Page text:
By Karen Kroll

April 6, 2017

NOTE: This is part three of a four-part series on treating auditees as customers. See part one, The Customer Service Oriented Internal Audit Department, and part two, Tell Us How We Did: More Internal Audit Departments Surveying Auditees.

First-rate internal audit departments are working to foster better relationships and achieve smoother audits by treating process owners and others in the functions and departments they audit more like customers. For the strategy to work, they must ensure that internal auditors in the field—those staffers and audit seniors who interact most with auditees—are prepared and empowered to act as customer service agents.

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A conversation with Dan Tsang, director of internal audit at Expedia

Podcast

Interview by Joseph McCafferty

April 4, 2017

In this digital age online marketing activities, including e-mail marketing, search engine advertising, and social media are among the most important ways to connect with customers and promote products and services. Such activities also come with strategic and reputational risks. Forward-thinking companies are conducting a thorough internal audit of online marketing efforts to ensure that they are getting what they pay for and managing the risks.

We recently spoke to Dan Tsang, director of internal audit of Expedia, about why companies should audit the digital marketing program, how to get started on such an audit, and what to look for regarding key risks.

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Stakeholders are sending a clear message to internal audit to step up its game

By Joseph McCafferty

March 30, 2017

A recent report by PwC is making some waves in the internal audit community. The study, "State of the Internal Audit Professional," found that less than half (44 percent) of the board members and company executives it surveyed think that internal audit adds significant value, down from 54 percent last year. The news is likely to sound alarm bells among internal audit leaders who believed they were making progress on the goal of adding value, not regressing.

The PwC report notwithstanding, many internal audit departments are increasing the value they add to the business. Indeed, the same study found that 18 percent of respondents say the internal audit function "plays a valuable role in helping their companies anticipate and respond to business disruption."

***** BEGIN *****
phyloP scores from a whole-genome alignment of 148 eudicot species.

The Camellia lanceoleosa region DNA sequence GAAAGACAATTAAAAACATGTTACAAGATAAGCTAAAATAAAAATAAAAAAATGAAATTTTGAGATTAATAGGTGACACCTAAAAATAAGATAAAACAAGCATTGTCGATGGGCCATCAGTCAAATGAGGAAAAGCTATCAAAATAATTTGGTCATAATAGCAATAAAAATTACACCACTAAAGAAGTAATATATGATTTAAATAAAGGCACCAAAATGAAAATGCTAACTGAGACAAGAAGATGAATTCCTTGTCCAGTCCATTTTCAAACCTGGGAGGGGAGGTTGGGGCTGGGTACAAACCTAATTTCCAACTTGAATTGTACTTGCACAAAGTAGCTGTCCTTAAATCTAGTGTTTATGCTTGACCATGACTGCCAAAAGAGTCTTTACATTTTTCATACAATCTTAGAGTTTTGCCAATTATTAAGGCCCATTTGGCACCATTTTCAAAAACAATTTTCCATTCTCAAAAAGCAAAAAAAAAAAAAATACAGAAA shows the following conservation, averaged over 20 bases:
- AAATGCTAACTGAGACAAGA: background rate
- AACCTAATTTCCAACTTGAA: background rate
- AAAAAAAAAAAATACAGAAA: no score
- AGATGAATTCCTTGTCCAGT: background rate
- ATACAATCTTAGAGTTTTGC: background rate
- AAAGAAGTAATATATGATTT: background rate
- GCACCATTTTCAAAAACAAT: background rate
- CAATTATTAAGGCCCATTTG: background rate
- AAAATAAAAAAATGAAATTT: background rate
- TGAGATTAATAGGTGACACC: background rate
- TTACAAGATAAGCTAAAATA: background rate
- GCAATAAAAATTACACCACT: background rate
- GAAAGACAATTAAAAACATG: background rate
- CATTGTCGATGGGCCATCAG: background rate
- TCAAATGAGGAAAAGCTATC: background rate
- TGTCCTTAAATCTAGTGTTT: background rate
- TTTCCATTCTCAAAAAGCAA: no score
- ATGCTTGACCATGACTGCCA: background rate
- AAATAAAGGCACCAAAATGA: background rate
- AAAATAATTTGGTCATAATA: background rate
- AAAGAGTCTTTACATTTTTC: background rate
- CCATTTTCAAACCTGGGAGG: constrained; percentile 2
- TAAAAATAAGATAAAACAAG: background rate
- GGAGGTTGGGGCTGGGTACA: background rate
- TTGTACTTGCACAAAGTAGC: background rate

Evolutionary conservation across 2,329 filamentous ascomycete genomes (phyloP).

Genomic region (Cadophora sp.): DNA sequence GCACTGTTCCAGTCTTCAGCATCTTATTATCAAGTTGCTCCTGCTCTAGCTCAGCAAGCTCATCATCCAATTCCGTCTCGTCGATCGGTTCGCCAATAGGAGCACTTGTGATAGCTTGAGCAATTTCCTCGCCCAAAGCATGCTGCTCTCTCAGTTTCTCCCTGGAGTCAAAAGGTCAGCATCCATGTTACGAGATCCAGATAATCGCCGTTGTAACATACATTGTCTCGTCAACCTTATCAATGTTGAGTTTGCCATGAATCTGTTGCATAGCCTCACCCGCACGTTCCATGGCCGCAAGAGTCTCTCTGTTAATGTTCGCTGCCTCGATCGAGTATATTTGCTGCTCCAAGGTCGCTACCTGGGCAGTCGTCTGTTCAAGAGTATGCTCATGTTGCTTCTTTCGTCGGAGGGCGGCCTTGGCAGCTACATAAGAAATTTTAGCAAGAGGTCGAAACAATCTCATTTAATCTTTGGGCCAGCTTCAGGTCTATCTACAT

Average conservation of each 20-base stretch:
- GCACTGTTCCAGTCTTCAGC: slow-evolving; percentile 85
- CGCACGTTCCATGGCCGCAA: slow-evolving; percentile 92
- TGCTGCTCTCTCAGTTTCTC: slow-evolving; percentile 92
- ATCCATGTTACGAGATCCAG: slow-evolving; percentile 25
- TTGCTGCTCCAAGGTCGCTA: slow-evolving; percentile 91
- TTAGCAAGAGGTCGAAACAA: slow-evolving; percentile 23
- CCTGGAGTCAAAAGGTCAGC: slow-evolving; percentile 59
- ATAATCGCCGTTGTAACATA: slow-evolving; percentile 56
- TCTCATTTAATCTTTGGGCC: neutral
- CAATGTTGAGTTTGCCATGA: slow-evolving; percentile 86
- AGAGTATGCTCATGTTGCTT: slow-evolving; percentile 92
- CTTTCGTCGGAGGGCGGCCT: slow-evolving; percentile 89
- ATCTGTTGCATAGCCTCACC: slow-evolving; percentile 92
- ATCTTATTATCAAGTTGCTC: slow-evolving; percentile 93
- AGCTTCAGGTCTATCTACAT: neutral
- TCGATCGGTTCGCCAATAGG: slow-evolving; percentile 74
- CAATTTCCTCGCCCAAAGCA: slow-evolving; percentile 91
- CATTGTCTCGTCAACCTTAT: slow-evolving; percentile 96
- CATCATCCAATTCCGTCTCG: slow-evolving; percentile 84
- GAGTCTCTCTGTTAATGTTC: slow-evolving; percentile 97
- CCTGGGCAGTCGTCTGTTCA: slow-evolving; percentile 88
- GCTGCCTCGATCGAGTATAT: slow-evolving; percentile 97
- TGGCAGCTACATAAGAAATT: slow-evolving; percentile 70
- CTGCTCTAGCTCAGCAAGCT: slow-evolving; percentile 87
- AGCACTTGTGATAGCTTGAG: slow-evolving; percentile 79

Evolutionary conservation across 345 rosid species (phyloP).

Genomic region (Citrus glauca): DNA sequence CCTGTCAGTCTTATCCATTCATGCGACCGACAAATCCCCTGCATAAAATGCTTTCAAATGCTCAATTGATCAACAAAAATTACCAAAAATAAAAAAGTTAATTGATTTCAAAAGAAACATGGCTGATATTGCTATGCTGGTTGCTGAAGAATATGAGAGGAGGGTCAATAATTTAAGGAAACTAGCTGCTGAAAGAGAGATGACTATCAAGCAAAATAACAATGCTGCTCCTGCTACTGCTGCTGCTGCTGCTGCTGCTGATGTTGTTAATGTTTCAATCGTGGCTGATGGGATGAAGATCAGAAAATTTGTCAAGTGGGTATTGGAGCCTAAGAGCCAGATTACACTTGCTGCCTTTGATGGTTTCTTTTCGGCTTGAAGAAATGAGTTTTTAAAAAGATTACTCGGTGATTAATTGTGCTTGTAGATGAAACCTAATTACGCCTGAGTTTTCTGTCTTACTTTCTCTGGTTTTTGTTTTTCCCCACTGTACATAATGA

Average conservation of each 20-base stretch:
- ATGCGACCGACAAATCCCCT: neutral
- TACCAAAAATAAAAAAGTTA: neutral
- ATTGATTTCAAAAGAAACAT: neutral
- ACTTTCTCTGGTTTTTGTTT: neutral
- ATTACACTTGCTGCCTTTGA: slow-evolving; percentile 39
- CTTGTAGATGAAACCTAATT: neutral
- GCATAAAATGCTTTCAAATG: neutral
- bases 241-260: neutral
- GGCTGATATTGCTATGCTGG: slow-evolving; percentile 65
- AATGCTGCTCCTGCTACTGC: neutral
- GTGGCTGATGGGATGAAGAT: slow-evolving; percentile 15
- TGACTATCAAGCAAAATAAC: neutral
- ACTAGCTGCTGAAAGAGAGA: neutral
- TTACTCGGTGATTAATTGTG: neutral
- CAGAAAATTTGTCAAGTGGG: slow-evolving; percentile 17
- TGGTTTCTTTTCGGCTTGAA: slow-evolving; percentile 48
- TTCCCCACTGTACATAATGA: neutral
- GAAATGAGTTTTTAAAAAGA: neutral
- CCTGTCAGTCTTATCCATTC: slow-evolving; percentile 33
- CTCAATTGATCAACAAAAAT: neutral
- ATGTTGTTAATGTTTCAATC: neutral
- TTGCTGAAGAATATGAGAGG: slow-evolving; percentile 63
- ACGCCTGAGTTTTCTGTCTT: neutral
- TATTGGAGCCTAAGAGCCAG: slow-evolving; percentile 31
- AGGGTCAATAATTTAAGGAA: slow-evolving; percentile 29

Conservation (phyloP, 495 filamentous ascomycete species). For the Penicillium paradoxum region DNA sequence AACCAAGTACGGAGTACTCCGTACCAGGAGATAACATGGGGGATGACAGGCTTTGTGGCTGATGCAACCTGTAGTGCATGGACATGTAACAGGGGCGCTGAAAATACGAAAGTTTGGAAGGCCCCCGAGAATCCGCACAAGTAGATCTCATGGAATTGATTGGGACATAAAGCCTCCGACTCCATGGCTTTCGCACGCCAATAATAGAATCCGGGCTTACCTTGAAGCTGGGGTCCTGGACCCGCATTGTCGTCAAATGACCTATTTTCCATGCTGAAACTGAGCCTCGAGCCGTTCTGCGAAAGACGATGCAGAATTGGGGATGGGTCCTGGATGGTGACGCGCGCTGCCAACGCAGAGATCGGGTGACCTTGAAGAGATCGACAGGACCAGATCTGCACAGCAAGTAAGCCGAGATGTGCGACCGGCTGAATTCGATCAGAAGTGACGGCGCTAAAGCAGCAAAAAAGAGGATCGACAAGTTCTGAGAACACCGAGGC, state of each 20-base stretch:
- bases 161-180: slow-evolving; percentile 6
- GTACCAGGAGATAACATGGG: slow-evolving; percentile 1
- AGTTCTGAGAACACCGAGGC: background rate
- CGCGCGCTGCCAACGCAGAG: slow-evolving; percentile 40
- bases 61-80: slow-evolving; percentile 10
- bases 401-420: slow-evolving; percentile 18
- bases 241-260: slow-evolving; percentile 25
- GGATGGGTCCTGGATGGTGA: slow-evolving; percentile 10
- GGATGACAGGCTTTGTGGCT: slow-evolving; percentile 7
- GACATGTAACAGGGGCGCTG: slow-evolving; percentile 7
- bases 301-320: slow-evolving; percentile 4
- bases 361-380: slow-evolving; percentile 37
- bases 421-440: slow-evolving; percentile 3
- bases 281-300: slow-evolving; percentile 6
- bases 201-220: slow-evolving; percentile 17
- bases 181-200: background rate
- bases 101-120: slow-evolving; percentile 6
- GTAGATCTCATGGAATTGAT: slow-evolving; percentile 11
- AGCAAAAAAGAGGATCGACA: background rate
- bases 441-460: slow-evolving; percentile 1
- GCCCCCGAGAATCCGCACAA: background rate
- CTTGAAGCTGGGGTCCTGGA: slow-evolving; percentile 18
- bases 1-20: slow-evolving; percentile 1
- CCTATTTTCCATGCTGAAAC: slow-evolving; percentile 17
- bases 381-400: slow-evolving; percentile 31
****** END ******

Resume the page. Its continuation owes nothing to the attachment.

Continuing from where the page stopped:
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Preparing a comprehensive risk and control matrix can help internal auditors focus on providing assurance on the key risks

By Hernan Murdock

March 27, 2017

Internal auditors must focus their reviews, prioritize what to audit, and concentrate on what matters most to the business. Since there are often insufficient resources to cover the entire audit plan, internal auditors can no longer conduct sprawling or unclear audits looking under every rock hoping to find something somewhere.

An audit is a complex undertaking that requires internal auditors to examine documents, speak with employees, observe business practices, and evaluate controls in business programs and processes. Given these dynamics, is there a document that organizes what needs to be understood and provides a clear roadmap for effective testing? Yes, there is. It's called the Risk and Control Matrix (RCM), and if you aren't taking the time to assemble one, you should.

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Internal Auditor Spotlight with Devin Potter of RSM

By Joseph McCafferty

March 23, 2017

Devin Potter is a Supervisor in the Risk Advisory Services business at RSM, where he has worked since 2014. We recently sat down with Devin to talk about the internal audit profession.

Q: What do you like most about being an internal auditor?
A. I really enjoy having a sense that I’m improving things. Our primary role is to provide assurance that business risks are managed as management would expect. But if I can finish an internal audit project and at the end of it, we can provide insights that improve the business for my clients, while helping them manage risk at the same time, then I am adding enhanced value.